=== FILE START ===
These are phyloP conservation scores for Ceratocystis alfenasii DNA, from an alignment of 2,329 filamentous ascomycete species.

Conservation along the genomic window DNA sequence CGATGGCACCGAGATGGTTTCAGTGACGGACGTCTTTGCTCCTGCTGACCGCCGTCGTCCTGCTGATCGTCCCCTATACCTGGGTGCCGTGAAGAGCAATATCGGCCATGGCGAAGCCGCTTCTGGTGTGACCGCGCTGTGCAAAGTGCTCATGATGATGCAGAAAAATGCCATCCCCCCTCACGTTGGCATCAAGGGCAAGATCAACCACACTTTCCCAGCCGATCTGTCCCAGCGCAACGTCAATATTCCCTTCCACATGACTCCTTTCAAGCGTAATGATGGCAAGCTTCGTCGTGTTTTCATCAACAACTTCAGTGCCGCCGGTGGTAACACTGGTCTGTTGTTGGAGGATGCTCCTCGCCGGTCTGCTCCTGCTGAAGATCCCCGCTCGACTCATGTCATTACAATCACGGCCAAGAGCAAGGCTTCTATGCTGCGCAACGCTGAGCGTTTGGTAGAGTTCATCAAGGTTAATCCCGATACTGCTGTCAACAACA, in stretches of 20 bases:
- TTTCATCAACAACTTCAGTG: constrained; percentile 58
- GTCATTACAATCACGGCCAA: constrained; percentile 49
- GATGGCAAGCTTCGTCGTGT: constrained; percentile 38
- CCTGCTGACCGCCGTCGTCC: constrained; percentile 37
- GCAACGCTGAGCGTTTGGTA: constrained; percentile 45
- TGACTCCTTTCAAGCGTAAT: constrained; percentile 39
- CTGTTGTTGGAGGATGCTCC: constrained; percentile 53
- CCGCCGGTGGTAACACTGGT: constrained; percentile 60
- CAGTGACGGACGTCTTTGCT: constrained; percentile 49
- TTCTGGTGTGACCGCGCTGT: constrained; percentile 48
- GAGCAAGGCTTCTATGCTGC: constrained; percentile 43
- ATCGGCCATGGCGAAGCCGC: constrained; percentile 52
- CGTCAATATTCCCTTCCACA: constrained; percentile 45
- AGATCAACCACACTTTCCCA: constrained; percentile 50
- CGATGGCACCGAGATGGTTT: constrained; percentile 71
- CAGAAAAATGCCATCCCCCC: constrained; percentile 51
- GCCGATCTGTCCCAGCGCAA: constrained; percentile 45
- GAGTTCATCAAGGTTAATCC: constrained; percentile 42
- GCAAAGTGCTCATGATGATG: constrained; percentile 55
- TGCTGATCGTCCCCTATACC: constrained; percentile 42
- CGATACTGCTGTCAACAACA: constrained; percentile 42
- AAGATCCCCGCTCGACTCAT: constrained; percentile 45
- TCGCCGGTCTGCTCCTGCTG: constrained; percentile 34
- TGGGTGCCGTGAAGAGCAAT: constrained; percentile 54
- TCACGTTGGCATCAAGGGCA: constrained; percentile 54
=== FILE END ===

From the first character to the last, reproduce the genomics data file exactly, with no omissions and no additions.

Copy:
These are phyloP conservation scores for Ceratocystis alfenasii DNA, from an alignment of 2,329 filamentous ascomycete species.

Conservation along the genomic window DNA sequence CGATGGCACCGAGATGGTTTCAGTGACGGACGTCTTTGCTCCTGCTGACCGCCGTCGTCCTGCTGATCGTCCCCTATACCTGGGTGCCGTGAAGAGCAATATCGGCCATGGCGAAGCCGCTTCTGGTGTGACCGCGCTGTGCAAAGTGCTCATGATGATGCAGAAAAATGCCATCCCCCCTCACGTTGGCATCAAGGGCAAGATCAACCACACTTTCCCAGCCGATCTGTCCCAGCGCAACGTCAATATTCCCTTCCACATGACTCCTTTCAAGCGTAATGATGGCAAGCTTCGTCGTGTTTTCATCAACAACTTCAGTGCCGCCGGTGGTAACACTGGTCTGTTGTTGGAGGATGCTCCTCGCCGGTCTGCTCCTGCTGAAGATCCCCGCTCGACTCATGTCATTACAATCACGGCCAAGAGCAAGGCTTCTATGCTGCGCAACGCTGAGCGTTTGGTAGAGTTCATCAAGGTTAATCCCGATACTGCTGTCAACAACA, in stretches of 20 bases:
- TTTCATCAACAACTTCAGTG: constrained; percentile 58
- GTCATTACAATCACGGCCAA: constrained; percentile 49
- GATGGCAAGCTTCGTCGTGT: constrained; percentile 38
- CCTGCTGACCGCCGTCGTCC: constrained; percentile 37
- GCAACGCTGAGCGTTTGGTA: constrained; percentile 45
- TGACTCCTTTCAAGCGTAAT: constrained; percentile 39
- CTGTTGTTGGAGGATGCTCC: constrained; percentile 53
- CCGCCGGTGGTAACACTGGT: constrained; percentile 60
- CAGTGACGGACGTCTTTGCT: constrained; percentile 49
- TTCTGGTGTGACCGCGCTGT: constrained; percentile 48
- GAGCAAGGCTTCTATGCTGC: constrained; percentile 43
- ATCGGCCATGGCGAAGCCGC: constrained; percentile 52
- CGTCAATATTCCCTTCCACA: constrained; percentile 45
- AGATCAACCACACTTTCCCA: constrained; percentile 50
- CGATGGCACCGAGATGGTTT: constrained; percentile 71
- CAGAAAAATGCCATCCCCCC: constrained; percentile 51
- GCCGATCTGTCCCAGCGCAA: constrained; percentile 45
- GAGTTCATCAAGGTTAATCC: constrained; percentile 42
- GCAAAGTGCTCATGATGATG: constrained; percentile 55
- TGCTGATCGTCCCCTATACC: constrained; percentile 42
- CGATACTGCTGTCAACAACA: constrained; percentile 42
- AAGATCCCCGCTCGACTCAT: constrained; percentile 45
- TCGCCGGTCTGCTCCTGCTG: constrained; percentile 34
- TGGGTGCCGTGAAGAGCAAT: constrained; percentile 54
- TCACGTTGGCATCAAGGGCA: constrained; percentile 54